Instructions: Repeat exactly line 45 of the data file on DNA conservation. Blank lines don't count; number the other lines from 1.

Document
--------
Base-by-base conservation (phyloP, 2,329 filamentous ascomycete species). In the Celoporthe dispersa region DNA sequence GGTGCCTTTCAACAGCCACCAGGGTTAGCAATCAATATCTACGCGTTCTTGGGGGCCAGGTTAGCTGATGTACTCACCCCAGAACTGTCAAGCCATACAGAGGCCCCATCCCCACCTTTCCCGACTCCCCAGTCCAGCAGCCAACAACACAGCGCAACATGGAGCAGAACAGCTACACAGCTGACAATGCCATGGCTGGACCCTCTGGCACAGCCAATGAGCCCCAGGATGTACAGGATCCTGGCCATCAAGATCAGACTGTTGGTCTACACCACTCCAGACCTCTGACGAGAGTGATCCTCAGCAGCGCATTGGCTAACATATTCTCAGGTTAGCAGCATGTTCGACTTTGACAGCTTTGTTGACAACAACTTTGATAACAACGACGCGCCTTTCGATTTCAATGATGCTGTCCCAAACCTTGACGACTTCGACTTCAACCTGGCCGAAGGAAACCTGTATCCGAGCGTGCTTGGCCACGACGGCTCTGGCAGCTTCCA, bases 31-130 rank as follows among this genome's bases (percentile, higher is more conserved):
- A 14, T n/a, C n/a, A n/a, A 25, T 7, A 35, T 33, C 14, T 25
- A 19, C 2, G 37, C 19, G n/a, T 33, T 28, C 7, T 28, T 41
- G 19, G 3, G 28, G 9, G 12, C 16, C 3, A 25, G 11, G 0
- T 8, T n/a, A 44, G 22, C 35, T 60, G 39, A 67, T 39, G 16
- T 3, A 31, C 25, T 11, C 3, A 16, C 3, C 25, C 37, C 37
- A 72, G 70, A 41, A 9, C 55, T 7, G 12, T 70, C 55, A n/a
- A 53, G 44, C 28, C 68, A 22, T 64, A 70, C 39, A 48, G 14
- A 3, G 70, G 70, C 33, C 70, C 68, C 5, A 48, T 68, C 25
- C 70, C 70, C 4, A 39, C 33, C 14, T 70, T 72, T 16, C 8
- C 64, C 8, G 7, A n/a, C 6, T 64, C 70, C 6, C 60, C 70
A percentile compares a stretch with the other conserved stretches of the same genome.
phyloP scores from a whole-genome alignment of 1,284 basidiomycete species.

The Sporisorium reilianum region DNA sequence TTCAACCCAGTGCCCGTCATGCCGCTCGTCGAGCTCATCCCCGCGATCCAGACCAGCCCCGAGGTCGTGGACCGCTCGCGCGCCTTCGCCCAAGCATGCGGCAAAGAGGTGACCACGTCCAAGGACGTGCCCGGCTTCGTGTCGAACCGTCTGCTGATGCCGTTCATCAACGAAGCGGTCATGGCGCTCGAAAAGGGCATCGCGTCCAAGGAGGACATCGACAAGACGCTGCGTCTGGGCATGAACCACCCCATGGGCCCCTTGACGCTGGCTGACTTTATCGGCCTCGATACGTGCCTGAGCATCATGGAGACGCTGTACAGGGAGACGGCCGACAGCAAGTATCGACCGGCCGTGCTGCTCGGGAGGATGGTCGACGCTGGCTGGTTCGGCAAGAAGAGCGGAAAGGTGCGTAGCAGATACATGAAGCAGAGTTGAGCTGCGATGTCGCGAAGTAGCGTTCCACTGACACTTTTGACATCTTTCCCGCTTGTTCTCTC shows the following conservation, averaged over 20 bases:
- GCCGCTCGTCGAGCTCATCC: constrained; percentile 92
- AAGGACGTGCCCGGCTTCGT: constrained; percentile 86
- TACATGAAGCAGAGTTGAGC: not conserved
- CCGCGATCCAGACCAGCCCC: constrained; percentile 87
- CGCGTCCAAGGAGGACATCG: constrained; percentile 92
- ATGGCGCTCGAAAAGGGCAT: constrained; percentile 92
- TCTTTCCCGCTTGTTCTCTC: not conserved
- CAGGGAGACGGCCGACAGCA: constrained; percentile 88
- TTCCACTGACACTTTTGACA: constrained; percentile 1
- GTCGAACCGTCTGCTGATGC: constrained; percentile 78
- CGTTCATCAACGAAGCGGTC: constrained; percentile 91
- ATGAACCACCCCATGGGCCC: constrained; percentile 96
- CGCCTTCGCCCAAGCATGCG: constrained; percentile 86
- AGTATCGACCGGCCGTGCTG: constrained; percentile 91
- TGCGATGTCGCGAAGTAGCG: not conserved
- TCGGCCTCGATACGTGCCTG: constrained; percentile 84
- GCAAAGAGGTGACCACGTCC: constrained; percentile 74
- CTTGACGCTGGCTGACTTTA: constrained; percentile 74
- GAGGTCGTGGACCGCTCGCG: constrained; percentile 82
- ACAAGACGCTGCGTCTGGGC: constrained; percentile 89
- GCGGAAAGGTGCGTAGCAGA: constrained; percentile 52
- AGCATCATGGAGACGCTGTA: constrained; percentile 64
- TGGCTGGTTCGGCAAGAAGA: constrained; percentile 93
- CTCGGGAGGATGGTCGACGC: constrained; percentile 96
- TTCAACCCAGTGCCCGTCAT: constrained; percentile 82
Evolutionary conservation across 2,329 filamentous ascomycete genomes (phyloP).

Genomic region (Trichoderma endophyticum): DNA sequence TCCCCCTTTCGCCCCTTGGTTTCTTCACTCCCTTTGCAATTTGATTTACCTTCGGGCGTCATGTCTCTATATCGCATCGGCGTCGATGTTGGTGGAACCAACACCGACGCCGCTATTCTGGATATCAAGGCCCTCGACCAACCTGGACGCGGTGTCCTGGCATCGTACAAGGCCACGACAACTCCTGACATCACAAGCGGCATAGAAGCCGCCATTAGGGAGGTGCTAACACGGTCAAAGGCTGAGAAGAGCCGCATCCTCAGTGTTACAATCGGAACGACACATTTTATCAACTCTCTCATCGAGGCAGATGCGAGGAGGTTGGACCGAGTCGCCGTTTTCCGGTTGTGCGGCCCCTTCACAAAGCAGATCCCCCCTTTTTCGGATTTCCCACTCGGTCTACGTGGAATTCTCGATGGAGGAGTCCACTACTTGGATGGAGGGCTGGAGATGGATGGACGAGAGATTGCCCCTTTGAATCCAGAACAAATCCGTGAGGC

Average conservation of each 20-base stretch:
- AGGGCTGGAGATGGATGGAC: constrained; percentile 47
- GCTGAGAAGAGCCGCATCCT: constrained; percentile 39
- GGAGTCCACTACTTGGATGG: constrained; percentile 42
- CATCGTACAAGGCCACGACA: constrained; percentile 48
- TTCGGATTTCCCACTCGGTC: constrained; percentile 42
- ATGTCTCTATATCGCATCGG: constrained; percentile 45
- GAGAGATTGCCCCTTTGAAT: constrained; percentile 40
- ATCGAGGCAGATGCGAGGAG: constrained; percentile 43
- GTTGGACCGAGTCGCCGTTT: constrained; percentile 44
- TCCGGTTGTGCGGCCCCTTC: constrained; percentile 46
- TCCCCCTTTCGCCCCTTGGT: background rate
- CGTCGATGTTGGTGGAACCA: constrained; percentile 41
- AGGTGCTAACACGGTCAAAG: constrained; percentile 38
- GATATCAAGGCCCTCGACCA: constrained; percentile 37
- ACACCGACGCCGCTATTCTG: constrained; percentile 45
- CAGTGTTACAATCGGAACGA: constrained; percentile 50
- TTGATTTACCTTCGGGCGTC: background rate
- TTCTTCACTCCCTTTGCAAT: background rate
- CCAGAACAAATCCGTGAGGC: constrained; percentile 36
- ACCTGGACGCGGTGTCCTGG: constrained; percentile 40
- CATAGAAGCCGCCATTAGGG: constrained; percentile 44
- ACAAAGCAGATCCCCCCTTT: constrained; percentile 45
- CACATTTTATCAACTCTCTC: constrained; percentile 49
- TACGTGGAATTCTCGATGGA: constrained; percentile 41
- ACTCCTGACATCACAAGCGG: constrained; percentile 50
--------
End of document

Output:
- GGAGTCCACTACTTGGATGG: constrained; percentile 42